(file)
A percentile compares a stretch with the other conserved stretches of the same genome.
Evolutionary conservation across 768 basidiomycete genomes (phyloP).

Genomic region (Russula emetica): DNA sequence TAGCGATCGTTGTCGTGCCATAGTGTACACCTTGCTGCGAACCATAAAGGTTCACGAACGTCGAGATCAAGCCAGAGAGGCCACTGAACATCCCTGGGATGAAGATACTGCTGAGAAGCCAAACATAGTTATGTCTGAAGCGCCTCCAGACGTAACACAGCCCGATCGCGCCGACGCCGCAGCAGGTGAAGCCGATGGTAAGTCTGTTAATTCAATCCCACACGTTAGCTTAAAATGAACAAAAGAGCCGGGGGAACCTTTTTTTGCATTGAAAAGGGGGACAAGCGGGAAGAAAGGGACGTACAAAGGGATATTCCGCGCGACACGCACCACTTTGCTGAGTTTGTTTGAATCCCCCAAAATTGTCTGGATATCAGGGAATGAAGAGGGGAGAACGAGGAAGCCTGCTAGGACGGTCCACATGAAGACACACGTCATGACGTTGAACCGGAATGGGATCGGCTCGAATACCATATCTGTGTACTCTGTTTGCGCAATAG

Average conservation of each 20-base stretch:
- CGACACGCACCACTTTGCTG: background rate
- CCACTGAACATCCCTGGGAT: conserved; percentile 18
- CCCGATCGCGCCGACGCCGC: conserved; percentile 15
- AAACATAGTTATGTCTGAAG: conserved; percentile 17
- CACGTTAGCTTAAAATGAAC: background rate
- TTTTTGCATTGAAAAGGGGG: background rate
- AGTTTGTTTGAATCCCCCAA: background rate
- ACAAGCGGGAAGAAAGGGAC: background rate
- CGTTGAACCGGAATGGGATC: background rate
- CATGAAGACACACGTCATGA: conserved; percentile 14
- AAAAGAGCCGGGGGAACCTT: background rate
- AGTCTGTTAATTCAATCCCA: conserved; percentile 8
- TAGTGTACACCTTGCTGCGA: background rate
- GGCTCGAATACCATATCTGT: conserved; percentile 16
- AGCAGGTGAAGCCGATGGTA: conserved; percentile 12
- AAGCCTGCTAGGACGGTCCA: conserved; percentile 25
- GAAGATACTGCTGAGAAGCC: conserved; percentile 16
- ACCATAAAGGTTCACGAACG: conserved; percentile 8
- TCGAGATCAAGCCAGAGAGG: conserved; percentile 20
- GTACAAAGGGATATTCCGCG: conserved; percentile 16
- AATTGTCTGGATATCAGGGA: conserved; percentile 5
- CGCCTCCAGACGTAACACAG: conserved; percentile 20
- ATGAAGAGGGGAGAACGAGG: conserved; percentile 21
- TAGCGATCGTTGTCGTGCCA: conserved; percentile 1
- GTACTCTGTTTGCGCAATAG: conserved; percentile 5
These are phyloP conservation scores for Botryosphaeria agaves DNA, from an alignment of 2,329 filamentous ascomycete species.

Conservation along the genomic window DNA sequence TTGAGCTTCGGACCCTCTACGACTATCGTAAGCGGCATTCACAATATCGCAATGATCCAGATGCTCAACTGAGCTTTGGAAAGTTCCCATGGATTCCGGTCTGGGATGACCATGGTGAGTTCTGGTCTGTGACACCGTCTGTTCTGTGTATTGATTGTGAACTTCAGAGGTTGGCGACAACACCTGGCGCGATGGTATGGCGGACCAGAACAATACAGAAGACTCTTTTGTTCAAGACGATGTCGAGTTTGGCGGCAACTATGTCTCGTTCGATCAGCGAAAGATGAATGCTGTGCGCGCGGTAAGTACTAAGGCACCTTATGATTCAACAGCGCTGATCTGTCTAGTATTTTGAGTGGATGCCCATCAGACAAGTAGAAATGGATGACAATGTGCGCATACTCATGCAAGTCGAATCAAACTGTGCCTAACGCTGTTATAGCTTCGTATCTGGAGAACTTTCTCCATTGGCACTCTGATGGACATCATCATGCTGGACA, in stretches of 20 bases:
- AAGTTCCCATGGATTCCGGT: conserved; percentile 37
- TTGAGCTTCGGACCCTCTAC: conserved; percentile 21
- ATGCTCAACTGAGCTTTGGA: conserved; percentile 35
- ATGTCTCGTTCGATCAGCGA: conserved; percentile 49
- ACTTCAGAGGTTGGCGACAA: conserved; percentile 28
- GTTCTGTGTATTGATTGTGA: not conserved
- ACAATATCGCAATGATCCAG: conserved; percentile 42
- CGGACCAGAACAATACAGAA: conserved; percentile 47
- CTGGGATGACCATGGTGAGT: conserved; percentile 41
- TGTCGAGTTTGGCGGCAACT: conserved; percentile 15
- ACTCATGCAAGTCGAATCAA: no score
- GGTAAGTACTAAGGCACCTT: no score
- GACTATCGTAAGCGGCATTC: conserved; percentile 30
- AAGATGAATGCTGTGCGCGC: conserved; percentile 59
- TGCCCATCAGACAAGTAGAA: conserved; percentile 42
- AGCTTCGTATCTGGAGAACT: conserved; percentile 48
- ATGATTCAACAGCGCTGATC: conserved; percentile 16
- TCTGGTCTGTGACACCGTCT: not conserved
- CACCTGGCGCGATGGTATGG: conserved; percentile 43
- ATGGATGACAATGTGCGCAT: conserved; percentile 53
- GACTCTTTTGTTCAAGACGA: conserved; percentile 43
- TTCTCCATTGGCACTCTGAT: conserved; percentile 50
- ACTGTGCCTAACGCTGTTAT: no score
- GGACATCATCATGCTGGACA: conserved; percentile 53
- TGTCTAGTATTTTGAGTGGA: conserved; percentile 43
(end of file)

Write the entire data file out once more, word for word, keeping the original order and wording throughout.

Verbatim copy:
A percentile compares a stretch with the other conserved stretches of the same genome.
Evolutionary conservation across 768 basidiomycete genomes (phyloP).

Genomic region (Russula emetica): DNA sequence TAGCGATCGTTGTCGTGCCATAGTGTACACCTTGCTGCGAACCATAAAGGTTCACGAACGTCGAGATCAAGCCAGAGAGGCCACTGAACATCCCTGGGATGAAGATACTGCTGAGAAGCCAAACATAGTTATGTCTGAAGCGCCTCCAGACGTAACACAGCCCGATCGCGCCGACGCCGCAGCAGGTGAAGCCGATGGTAAGTCTGTTAATTCAATCCCACACGTTAGCTTAAAATGAACAAAAGAGCCGGGGGAACCTTTTTTTGCATTGAAAAGGGGGACAAGCGGGAAGAAAGGGACGTACAAAGGGATATTCCGCGCGACACGCACCACTTTGCTGAGTTTGTTTGAATCCCCCAAAATTGTCTGGATATCAGGGAATGAAGAGGGGAGAACGAGGAAGCCTGCTAGGACGGTCCACATGAAGACACACGTCATGACGTTGAACCGGAATGGGATCGGCTCGAATACCATATCTGTGTACTCTGTTTGCGCAATAG

Average conservation of each 20-base stretch:
- CGACACGCACCACTTTGCTG: background rate
- CCACTGAACATCCCTGGGAT: conserved; percentile 18
- CCCGATCGCGCCGACGCCGC: conserved; percentile 15
- AAACATAGTTATGTCTGAAG: conserved; percentile 17
- CACGTTAGCTTAAAATGAAC: background rate
- TTTTTGCATTGAAAAGGGGG: background rate
- AGTTTGTTTGAATCCCCCAA: background rate
- ACAAGCGGGAAGAAAGGGAC: background rate
- CGTTGAACCGGAATGGGATC: background rate
- CATGAAGACACACGTCATGA: conserved; percentile 14
- AAAAGAGCCGGGGGAACCTT: background rate
- AGTCTGTTAATTCAATCCCA: conserved; percentile 8
- TAGTGTACACCTTGCTGCGA: background rate
- GGCTCGAATACCATATCTGT: conserved; percentile 16
- AGCAGGTGAAGCCGATGGTA: conserved; percentile 12
- AAGCCTGCTAGGACGGTCCA: conserved; percentile 25
- GAAGATACTGCTGAGAAGCC: conserved; percentile 16
- ACCATAAAGGTTCACGAACG: conserved; percentile 8
- TCGAGATCAAGCCAGAGAGG: conserved; percentile 20
- GTACAAAGGGATATTCCGCG: conserved; percentile 16
- AATTGTCTGGATATCAGGGA: conserved; percentile 5
- CGCCTCCAGACGTAACACAG: conserved; percentile 20
- ATGAAGAGGGGAGAACGAGG: conserved; percentile 21
- TAGCGATCGTTGTCGTGCCA: conserved; percentile 1
- GTACTCTGTTTGCGCAATAG: conserved; percentile 5
These are phyloP conservation scores for Botryosphaeria agaves DNA, from an alignment of 2,329 filamentous ascomycete species.

Conservation along the genomic window DNA sequence TTGAGCTTCGGACCCTCTACGACTATCGTAAGCGGCATTCACAATATCGCAATGATCCAGATGCTCAACTGAGCTTTGGAAAGTTCCCATGGATTCCGGTCTGGGATGACCATGGTGAGTTCTGGTCTGTGACACCGTCTGTTCTGTGTATTGATTGTGAACTTCAGAGGTTGGCGACAACACCTGGCGCGATGGTATGGCGGACCAGAACAATACAGAAGACTCTTTTGTTCAAGACGATGTCGAGTTTGGCGGCAACTATGTCTCGTTCGATCAGCGAAAGATGAATGCTGTGCGCGCGGTAAGTACTAAGGCACCTTATGATTCAACAGCGCTGATCTGTCTAGTATTTTGAGTGGATGCCCATCAGACAAGTAGAAATGGATGACAATGTGCGCATACTCATGCAAGTCGAATCAAACTGTGCCTAACGCTGTTATAGCTTCGTATCTGGAGAACTTTCTCCATTGGCACTCTGATGGACATCATCATGCTGGACA, in stretches of 20 bases:
- AAGTTCCCATGGATTCCGGT: conserved; percentile 37
- TTGAGCTTCGGACCCTCTAC: conserved; percentile 21
- ATGCTCAACTGAGCTTTGGA: conserved; percentile 35
- ATGTCTCGTTCGATCAGCGA: conserved; percentile 49
- ACTTCAGAGGTTGGCGACAA: conserved; percentile 28
- GTTCTGTGTATTGATTGTGA: not conserved
- ACAATATCGCAATGATCCAG: conserved; percentile 42
- CGGACCAGAACAATACAGAA: conserved; percentile 47
- CTGGGATGACCATGGTGAGT: conserved; percentile 41
- TGTCGAGTTTGGCGGCAACT: conserved; percentile 15
- ACTCATGCAAGTCGAATCAA: no score
- GGTAAGTACTAAGGCACCTT: no score
- GACTATCGTAAGCGGCATTC: conserved; percentile 30
- AAGATGAATGCTGTGCGCGC: conserved; percentile 59
- TGCCCATCAGACAAGTAGAA: conserved; percentile 42
- AGCTTCGTATCTGGAGAACT: conserved; percentile 48
- ATGATTCAACAGCGCTGATC: conserved; percentile 16
- TCTGGTCTGTGACACCGTCT: not conserved
- CACCTGGCGCGATGGTATGG: conserved; percentile 43
- ATGGATGACAATGTGCGCAT: conserved; percentile 53
- GACTCTTTTGTTCAAGACGA: conserved; percentile 43
- TTCTCCATTGGCACTCTGAT: conserved; percentile 50
- ACTGTGCCTAACGCTGTTAT: no score
- GGACATCATCATGCTGGACA: conserved; percentile 53
- TGTCTAGTATTTTGAGTGGA: conserved; percentile 43